Eating disorders (EDs) are common, serious psychiatric disorders on college campuses, yet most affected individuals do not receive treatment. Digital interventions have the potential to bridge this gap. To determine whether a coached, digital, cognitive behavior therapy (CBT) intervention improves outcomes for college women with EDs compared with referral to usual care. This cluster randomized trial was conducted from 2014 to 2018 at 27 US universities. Women with binge-purge EDs (with both threshold and subthreshold presentations) were recruited from enrolled universities. The 690 participants were followed up for up to 2 years after the intervention. Data analysis was performed from February to September 2019. Universities were randomized to the intervention, Student Bodies-Eating Disorders, a digital CBT-guided self-help program, or to referral to usual care.  The main outcome was change in overall ED psychopathology. Secondary outcomes were abstinence from binge eating and compensatory behaviors, as well as ED behavior frequencies, depression, anxiety, clinical impairment, academic impairment, and realized treatment access. A total of 690 women with EDs (mean [SD] age, 22.12 [4.85] years; 414 [60.0%] White; 120 [17.4%] Hispanic; 512 [74.2%] undergraduates) were included in the analyses. For ED psychopathology, there was a significantly greater reduction in the intervention group compared with the control group at the postintervention assessment (β [SE], -0.44 [0.10]; d = -0.40; t1387 = -4.23; P < .001), as well as over the follow-up period (β [SE], -0.39 [0.12]; d = -0.35; t1387 = -3.30; P < .001). There was not a significant difference in abstinence from any ED behaviors at the postintervention assessment (odds ratio, 1.48; 95% CI, 0.48-4.62; P = .50) or at follow-up (odds ratio, 1.51; 95% CI, 0.63-3.58; P = .36). Compared with the control group, the intervention group had significantly greater reductions in binge eating (rate ratio, 0.82; 95% CI, 0.70-0.96; P = .02), compensatory behaviors (rate ratio, 0.68; 95% CI, 0.54-0.86; P < .001), depression (β [SE], -1.34 [0.53]; d = -0.22; t1387 = -2.52; P = .01), and clinical impairment (β [SE], -2.33 [0.94]; d = -0.21; t1387 = -2.49; P = .01) at the postintervention assessment, with these gains sustained through follow-up for all outcomes except binge eating. Groups did not differ in terms of academic impairment. The majority of intervention participants (318 of 385 participants [83%]) began the intervention, whereas only 28% of control participants (76 of 271 participants with follow-up data available) sought treatment for their ED (odds ratio, 12.36; 95% CI, 8.73-17.51; P < .001). In this cluster randomized clinical trial comparing a coached, digital CBT intervention with referral to usual care, the intervention was effective in reducing ED psychopathology, compensatory behaviors, depression, and clinical impairment through long-term follow-up, as well as realizing treatment access. No difference was found between the intervention and control groups for abstinence for all ED behaviors or academic impairment. Given its scalability, a coached, digital, CBT intervention for college women with EDs has the potential to address the wide treatment gap for these disorders.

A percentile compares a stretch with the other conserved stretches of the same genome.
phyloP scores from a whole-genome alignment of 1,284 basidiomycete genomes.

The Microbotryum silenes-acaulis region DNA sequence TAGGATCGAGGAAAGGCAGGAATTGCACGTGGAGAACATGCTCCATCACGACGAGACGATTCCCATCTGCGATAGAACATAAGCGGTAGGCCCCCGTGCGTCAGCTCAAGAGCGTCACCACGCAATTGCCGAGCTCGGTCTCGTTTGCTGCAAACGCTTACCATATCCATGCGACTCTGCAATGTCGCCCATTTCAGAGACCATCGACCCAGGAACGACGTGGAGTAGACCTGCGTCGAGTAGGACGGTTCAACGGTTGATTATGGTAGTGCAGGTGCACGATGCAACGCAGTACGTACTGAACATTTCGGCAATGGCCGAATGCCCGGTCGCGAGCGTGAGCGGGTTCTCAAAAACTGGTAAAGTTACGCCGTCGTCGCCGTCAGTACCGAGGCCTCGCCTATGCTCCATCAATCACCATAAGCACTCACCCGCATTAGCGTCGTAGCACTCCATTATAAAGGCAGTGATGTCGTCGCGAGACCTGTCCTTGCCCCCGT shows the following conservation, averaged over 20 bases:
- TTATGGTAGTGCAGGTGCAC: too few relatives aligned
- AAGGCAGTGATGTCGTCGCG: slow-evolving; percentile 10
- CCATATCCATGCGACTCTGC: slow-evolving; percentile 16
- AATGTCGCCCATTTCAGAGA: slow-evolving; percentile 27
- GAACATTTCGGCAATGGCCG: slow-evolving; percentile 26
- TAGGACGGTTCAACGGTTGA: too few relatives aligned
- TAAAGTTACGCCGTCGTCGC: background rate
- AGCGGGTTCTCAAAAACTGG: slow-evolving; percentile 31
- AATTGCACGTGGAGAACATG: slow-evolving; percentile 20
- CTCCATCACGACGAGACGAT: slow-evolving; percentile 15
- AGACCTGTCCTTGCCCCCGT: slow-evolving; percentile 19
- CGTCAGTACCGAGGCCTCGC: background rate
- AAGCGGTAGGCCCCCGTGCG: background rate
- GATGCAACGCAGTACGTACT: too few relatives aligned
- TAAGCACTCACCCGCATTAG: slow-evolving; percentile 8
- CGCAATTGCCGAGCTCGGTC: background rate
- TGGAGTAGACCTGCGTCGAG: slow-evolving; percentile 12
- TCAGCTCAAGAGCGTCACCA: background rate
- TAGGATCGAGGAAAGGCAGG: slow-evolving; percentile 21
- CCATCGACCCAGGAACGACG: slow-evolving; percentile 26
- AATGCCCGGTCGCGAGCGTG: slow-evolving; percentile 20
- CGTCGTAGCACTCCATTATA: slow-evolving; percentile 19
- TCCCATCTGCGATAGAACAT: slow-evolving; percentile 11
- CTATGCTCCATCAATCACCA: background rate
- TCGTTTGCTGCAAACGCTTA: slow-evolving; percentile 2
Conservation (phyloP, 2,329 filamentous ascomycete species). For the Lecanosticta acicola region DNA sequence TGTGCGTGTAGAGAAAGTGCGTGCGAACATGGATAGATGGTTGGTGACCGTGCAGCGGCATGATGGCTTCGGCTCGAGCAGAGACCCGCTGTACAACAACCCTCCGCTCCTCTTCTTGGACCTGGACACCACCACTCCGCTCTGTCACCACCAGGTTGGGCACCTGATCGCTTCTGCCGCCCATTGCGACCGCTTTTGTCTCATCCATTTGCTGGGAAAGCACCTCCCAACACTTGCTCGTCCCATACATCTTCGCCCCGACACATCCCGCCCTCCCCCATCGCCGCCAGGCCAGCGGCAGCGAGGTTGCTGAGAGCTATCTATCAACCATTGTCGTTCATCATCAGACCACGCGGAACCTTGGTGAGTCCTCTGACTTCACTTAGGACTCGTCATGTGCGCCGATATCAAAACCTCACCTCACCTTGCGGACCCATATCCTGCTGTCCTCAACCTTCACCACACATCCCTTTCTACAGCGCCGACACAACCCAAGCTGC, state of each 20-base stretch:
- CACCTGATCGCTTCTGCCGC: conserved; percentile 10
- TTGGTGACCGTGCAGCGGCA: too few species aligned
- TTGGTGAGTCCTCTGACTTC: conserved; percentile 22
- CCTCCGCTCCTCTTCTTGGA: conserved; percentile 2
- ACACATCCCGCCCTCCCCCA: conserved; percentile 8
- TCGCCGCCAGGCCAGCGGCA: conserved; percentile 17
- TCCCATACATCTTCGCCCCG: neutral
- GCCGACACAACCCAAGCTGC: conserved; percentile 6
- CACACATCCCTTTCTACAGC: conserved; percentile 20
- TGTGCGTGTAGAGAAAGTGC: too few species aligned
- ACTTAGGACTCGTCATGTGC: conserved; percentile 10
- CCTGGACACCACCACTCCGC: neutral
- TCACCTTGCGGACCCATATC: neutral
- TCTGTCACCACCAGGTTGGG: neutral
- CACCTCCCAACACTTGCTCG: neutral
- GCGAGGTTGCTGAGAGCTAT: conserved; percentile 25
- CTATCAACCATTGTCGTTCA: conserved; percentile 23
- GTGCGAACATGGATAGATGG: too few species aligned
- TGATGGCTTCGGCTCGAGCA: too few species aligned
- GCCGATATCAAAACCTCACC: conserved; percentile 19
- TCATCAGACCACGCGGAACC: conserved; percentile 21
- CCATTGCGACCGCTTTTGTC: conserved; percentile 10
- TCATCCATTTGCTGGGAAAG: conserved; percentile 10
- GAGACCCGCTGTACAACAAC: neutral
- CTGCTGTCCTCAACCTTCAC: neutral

Fitzsimmons-Craft EE, Taylor CB, Graham AK, Sadeh-Sharvit S, Balantekin KN, Eichen DM, Monterubio GE, Goel NJ, Flatt RE, Karam AM, Firebaugh ML, Jacobi C, Jo B, Trockel MT, Wilfley DE. Effectiveness of a Digital Cognitive Behavior Therapy-Guided Self-Help Intervention for Eating Disorders in College Women: A Cluster Randomized Clinical Trial.